About Books #6: The five people you meet in Heaven

First things first: I promise you I don’t just read books because my sister tells me to. However, in the case of The five people you meet in Heaven that is actually the case.

She actually made me read it at about the same time that she also had me read Good Omens, but this one I was quite a bit more weary about. For one thing, I’d seen a bunch of comments on how ‘Literaturish’ (with capital L) it was. For another thing, it literally tells the story of a guy who dies. That’s basically all I knew when I started it for the first time, so, you know…
Anyways, I’ve just recently re-read it, so I figured I might as well go ahead and write a review about it!

All endings are also beginnings. We just don’t know it at the time…

Story

Let’s go to GoodReads for this one again, shall we?

Eddie is a wounded war veteran, an old man who has lived, in his mind, an uninspired life. His job is fixing rides at a seaside amusement park. On his 83rd birthday, a tragic accident kills him as he tries to save a little girl from a falling cart. He awakes in the afterlife, where he learns that heaven is not a destination, but an answer.

In heaven, five people explain your life to you. Some you knew, others may have been strangers. One by one, from childhood to soldier to old age, Eddie’s five people revisit their connections to him on earth, illuminating the mysteries of his “meaningless” life, and revealing the haunting secret behind the eternal question: “Why was I here?”

In order to move on, you must understand why you felt what you did and why you no longer need to feel it.

Now, as far as summaries go, that is actually a pretty good one. Because here’s the thing: if you’re trying to describe this story, you can’t really say much more than ‘this guy dies and then meets 5 people in heaven’. Which is basically what just the title says as well, so, you know…

Characters

Eddie, the main character, as was already mentioned in the summary, is an elderly man who still works, as he has all his life, at a seaside amusement park. This amusement park has existed on Ruby’s Pier for years now, and Eddie has been working there almost as long. On the day that he turns 83, he unexpectedly dies while trying to save a little girl.

Love like rain, can nourish from above, drenching couples with soaking joy. But sometimes, under the angry heat of life, love dries on the surface and must nourish from below, tending to its roots, keeping itself alive.

When Eddie wakes up, it is to find that he’s seemingly back at the Pier as it was when he was child. It’s here that he encountersΒ The Blue Man. As he goes on, and slowly gets closer and closer to his “dying age”, he encounters his former captain, the girl Ruby’s Pier was named after, Eddie’s wife and a girl who’s significance I’m not going to spoil for you here.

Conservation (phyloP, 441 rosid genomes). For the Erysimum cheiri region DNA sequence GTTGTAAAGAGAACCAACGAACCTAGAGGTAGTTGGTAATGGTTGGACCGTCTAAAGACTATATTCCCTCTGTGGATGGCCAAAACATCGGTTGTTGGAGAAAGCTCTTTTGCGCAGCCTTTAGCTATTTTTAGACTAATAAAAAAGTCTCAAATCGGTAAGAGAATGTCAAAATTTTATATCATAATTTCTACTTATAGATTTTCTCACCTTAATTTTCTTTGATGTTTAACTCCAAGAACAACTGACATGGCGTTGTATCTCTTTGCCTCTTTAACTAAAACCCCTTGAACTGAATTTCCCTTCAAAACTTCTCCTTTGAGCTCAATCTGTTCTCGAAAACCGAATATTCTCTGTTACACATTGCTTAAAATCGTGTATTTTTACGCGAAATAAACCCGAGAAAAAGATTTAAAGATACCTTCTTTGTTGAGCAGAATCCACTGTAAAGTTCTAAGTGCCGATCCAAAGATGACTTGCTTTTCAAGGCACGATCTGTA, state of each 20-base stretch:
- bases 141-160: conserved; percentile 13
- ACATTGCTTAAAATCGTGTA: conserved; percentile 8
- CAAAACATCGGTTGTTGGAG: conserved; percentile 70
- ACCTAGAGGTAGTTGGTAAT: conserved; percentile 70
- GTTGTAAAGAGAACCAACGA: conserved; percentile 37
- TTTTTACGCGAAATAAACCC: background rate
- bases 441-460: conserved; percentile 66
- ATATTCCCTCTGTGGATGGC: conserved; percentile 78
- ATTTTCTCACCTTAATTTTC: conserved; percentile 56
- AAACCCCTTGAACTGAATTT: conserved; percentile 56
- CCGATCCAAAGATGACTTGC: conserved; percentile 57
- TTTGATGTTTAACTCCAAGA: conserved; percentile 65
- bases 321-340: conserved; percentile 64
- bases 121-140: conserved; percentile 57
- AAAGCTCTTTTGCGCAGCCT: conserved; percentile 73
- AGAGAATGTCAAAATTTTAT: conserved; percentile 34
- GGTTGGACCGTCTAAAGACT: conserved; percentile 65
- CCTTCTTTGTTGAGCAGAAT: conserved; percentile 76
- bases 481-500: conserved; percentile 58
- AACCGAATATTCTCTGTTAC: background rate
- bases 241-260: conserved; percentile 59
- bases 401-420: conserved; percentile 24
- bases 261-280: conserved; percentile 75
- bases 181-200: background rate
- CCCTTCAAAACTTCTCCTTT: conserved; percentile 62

These characters are allΒ mainly symbolical – if nothing else, they’re there to teach Eddie about his life, be it for the good or for the bad.

“Fairness,” he said, ‘does not govern life and death. If it did, no good person would ever die young.”

Narration

So here’s the thing: this book could easily have been incredibly heavy. The author might have opted to describe the idea of life after death in a much more philosophical way. The way he opted to go instead made for a very fun read.

The prose was fairly light for its topic, while the flashbacks were welll placed and allowed for a better understanding of the present. The narrating voice was just present enough, and I couldn’t help but like and feel for Eddie.

At the same time, there were definitely some parts where the entire thing felt just a bit too belligerent.

Sacrifice is a part of life. It’s supposed to be. It’s not something to regret. It’s something to aspire to.

However, I ended up finding those quite easy to forgive. The rest of the story was justΒ too good!

Overall: 5/5

The author didn’t make life easy on himself, choosing such a difficult subject. The way he tackled it, however, made for a read that had me, at times, both laughing and crying.

No story sits by itself, Sometimes stories meet at corners and sometimes they cover one another completely, like stones beneath a river.

No matter the subject, this is a book you’ll be able to get through fairly easy. At the same time, though, it will definitely make you stop and think sometimes. I can honestly say that when I first read it, as well as when I reread it more recently, it left me feeling kind of unbalanced. It somehow changed the way I looked at my world, even if just for a little bit. And that’s probably the biggest complement I can give any book!

-Saar